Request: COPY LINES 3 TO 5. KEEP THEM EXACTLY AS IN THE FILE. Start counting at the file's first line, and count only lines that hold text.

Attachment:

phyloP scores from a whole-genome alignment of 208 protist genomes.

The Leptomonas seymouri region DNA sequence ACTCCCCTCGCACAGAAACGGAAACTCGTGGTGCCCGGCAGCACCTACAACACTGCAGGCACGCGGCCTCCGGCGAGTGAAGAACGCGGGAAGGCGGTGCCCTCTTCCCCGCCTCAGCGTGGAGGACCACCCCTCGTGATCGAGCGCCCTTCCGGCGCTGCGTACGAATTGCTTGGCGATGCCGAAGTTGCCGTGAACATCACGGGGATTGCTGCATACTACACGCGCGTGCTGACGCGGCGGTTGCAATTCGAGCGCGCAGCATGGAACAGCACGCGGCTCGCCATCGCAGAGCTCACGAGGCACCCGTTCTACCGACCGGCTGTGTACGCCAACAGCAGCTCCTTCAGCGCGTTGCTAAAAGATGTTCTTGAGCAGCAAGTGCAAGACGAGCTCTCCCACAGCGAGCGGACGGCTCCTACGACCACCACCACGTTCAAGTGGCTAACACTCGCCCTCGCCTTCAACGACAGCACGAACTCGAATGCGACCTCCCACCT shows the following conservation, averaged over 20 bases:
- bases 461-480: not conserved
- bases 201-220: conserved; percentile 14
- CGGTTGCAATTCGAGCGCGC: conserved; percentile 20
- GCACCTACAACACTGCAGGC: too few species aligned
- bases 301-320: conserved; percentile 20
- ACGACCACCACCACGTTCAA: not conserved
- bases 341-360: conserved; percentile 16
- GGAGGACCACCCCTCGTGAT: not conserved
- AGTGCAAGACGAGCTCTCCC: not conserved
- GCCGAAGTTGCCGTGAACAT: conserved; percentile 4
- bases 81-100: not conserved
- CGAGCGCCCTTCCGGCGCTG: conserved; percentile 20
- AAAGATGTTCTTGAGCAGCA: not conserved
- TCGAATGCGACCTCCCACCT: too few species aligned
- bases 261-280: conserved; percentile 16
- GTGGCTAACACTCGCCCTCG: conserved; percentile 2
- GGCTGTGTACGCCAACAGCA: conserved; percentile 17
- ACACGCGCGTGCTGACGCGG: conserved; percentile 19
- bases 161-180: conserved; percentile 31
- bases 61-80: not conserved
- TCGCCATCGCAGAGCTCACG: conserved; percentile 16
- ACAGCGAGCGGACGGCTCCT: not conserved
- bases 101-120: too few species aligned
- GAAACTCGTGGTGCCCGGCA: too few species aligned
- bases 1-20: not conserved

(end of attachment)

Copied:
- bases 461-480: not conserved
- bases 201-220: conserved; percentile 14
- CGGTTGCAATTCGAGCGCGC: conserved; percentile 20